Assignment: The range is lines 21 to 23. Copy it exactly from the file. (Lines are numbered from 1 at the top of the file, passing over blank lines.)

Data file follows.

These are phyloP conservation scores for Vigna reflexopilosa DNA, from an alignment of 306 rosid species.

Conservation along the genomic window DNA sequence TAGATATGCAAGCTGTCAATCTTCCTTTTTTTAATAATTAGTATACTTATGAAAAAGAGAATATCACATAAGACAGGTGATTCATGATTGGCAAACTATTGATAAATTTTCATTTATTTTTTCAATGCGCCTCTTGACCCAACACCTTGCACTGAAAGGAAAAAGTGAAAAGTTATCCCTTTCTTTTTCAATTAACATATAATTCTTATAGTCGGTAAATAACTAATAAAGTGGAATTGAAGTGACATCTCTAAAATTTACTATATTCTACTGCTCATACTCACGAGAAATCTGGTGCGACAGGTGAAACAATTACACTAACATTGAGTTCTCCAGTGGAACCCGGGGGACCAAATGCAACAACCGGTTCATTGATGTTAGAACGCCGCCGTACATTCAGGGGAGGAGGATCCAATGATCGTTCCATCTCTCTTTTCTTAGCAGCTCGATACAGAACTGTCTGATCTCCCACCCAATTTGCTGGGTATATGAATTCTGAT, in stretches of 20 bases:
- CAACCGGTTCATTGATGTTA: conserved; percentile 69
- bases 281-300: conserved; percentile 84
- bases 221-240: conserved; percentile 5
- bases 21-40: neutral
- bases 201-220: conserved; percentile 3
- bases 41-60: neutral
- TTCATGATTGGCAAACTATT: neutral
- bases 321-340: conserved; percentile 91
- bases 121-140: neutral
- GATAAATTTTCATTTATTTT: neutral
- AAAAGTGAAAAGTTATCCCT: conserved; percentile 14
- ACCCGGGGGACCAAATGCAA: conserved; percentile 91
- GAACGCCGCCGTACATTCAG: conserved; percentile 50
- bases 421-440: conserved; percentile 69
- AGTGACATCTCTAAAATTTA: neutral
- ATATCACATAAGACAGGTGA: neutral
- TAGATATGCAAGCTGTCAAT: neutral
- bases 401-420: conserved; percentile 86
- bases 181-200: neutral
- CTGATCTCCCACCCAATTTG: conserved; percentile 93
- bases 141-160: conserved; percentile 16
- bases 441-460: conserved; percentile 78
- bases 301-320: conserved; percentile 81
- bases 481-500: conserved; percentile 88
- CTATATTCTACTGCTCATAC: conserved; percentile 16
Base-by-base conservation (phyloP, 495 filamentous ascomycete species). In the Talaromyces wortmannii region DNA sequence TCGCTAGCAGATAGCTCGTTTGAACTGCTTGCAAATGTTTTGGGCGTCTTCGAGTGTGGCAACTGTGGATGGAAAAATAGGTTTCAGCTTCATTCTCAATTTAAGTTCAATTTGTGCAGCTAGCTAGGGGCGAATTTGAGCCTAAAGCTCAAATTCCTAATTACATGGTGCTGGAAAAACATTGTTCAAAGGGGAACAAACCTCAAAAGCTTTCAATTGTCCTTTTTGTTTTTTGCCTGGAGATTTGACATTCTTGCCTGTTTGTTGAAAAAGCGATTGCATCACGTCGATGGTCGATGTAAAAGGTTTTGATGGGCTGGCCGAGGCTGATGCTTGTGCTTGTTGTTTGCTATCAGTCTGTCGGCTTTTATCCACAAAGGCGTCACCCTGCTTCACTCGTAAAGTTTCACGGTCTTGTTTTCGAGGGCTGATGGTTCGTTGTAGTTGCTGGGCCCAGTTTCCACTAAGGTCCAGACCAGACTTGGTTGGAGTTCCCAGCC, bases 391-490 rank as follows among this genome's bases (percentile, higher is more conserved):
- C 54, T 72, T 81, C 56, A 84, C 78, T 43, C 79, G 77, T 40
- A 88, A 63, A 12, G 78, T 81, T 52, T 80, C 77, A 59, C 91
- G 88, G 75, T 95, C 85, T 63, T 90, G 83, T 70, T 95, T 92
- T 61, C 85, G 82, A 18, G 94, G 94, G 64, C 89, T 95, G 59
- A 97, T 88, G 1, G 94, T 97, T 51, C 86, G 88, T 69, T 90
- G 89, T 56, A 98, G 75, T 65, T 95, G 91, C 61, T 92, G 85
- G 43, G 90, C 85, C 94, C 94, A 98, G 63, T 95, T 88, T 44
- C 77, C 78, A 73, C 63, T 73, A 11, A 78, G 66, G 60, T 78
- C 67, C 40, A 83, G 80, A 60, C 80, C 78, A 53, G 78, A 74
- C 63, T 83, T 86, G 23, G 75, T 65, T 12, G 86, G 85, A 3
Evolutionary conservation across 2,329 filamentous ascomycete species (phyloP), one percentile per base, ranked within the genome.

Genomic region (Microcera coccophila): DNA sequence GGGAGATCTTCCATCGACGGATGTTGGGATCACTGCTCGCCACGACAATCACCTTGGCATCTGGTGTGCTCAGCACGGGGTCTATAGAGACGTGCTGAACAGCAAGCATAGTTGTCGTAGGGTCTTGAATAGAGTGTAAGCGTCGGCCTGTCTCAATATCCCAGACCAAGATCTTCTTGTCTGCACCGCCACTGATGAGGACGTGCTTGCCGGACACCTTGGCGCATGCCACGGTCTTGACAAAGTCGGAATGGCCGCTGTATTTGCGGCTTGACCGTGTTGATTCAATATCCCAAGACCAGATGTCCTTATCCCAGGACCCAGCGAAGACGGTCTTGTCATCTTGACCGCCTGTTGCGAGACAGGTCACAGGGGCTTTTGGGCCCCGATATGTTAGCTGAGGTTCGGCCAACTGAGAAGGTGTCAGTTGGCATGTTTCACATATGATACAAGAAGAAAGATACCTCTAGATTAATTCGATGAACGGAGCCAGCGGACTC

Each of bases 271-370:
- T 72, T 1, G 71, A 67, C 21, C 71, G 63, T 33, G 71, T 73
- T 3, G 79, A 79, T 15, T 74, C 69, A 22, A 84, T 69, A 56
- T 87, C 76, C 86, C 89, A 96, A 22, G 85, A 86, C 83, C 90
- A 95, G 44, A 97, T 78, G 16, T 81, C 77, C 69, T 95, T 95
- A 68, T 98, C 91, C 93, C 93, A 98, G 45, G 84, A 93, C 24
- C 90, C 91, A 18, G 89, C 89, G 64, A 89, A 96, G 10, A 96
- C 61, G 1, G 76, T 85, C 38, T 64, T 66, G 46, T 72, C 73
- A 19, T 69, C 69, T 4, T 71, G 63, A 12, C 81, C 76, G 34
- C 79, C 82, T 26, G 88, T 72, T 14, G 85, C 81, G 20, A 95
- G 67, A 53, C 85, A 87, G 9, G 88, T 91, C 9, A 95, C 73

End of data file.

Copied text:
- bases 181-200: neutral
- CTGATCTCCCACCCAATTTG: conserved; percentile 93
- bases 141-160: conserved; percentile 16